"It's time to rethink everything that we know about enterprise computing," Templeton declared. "Thinking different alone isn't enough either -- we're going to have to start doing things different."
While economic experts debate whether the U.S. economy is in a full-blown economic crisis, Templeton isn't shy about claiming that IT business is already in a recession.
In fact, he argued that the IT business has been suffering since 2001.
Before the dot-com bust, IT revenues typically grew at double-digit growth raters. Since 2001, however, IT revenues have only by 3 to 5 percent per year.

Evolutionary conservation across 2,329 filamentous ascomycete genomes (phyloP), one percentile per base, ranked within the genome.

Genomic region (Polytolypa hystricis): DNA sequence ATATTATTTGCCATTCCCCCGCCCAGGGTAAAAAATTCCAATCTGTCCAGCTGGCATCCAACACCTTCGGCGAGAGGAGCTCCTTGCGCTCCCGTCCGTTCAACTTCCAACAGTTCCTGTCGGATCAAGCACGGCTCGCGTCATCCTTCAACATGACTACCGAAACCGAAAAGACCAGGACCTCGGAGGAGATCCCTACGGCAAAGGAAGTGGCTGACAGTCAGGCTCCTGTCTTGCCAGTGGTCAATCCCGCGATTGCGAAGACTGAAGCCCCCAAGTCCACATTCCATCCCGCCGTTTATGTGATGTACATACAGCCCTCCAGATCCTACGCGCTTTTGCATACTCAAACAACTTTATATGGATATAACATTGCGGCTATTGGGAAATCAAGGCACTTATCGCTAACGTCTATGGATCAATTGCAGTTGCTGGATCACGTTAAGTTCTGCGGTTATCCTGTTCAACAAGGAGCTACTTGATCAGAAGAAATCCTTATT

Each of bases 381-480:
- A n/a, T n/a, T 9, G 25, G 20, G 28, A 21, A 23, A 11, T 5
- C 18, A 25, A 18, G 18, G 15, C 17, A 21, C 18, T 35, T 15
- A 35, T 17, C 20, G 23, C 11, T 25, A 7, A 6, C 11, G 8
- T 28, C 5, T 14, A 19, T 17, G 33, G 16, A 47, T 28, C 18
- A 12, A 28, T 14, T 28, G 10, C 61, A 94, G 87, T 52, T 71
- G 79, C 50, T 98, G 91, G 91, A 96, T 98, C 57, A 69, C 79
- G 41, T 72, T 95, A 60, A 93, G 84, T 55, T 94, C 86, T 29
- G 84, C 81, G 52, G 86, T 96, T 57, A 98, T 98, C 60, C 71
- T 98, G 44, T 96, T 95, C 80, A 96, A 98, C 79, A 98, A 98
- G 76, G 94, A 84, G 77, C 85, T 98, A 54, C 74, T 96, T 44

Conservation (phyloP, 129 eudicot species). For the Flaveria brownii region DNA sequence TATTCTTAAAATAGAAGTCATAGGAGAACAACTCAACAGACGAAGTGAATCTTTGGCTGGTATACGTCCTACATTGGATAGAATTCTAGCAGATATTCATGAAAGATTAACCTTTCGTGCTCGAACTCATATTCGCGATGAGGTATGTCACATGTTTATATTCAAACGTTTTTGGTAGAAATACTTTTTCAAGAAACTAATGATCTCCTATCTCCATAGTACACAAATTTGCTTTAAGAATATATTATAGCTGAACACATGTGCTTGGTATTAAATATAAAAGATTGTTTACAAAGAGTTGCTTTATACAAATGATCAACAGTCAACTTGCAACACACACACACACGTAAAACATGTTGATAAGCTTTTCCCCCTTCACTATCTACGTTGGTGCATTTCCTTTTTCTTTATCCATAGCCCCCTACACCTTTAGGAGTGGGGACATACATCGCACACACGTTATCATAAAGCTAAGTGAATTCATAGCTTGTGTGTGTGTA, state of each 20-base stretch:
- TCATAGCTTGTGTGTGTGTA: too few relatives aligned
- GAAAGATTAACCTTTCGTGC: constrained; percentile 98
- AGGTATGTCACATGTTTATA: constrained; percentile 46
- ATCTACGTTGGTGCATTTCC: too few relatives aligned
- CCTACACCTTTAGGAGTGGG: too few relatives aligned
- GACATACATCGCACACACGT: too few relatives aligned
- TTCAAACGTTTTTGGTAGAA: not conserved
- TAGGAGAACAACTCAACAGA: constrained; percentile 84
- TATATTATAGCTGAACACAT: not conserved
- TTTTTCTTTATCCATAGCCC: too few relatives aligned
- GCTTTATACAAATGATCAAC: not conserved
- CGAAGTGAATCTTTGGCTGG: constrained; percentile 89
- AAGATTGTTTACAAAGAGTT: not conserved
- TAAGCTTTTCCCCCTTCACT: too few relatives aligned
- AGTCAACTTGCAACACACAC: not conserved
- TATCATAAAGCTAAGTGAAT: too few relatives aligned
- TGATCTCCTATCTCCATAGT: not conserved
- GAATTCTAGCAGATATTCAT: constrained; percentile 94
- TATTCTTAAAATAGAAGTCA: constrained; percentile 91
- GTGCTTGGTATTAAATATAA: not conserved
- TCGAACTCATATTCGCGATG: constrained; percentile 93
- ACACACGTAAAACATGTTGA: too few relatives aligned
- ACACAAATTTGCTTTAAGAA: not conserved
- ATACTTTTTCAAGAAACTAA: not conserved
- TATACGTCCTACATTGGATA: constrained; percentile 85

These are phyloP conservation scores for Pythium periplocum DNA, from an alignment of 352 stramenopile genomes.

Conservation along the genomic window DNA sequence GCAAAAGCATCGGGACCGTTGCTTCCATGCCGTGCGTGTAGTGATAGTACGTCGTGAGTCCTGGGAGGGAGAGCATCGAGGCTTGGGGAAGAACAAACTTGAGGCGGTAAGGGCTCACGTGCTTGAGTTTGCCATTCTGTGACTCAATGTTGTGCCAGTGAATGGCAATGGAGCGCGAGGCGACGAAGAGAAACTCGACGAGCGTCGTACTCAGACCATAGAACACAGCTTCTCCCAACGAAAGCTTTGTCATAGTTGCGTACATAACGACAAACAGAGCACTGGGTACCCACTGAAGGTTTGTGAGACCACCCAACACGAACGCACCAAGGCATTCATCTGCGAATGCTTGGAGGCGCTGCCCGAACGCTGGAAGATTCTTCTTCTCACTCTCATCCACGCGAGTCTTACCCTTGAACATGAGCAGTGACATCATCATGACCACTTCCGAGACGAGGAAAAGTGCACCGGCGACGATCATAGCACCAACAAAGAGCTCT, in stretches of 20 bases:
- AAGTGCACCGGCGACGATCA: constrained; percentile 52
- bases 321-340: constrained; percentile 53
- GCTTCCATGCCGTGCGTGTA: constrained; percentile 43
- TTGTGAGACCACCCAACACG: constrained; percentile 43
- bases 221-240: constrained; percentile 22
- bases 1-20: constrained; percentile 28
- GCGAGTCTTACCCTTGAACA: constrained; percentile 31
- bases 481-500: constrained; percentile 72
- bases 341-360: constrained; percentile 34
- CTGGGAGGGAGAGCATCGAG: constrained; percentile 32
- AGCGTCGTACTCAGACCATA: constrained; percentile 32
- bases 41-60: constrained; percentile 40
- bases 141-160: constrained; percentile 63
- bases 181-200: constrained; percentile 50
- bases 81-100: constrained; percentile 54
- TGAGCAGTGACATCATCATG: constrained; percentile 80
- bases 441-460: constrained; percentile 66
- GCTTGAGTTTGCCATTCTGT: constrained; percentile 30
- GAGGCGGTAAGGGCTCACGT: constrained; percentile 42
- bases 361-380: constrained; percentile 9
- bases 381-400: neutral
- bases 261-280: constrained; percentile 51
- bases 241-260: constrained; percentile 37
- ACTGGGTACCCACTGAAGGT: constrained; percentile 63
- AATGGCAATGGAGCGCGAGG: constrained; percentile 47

"Our cost models are out of whack ... 80 percent of IT costs are fixed," Templeton said. "Innovation is under-funded and the improvements we're making are incremental."
The way forward is a more open, service-oriented architecture, he said -- but he also agreed that such as solution is far easier said than done.
"The complexity we have around legacy is weighing us down and is the biggest obstacle we have to getting to the service-oriented era," Templeton said.
Templeton challenged audience members to think about their own environments and how different they might be if they had the luxury of staring from scratch today.
Without the benefit of starting over, IT can still undertake a number of initiatives to improve its fortunes and effectiveness.
For starters, users need to be given simple, fast and on-demand experiences to enable self service. They also will benefit from greater device, network and application independence, since they need increased flexibility.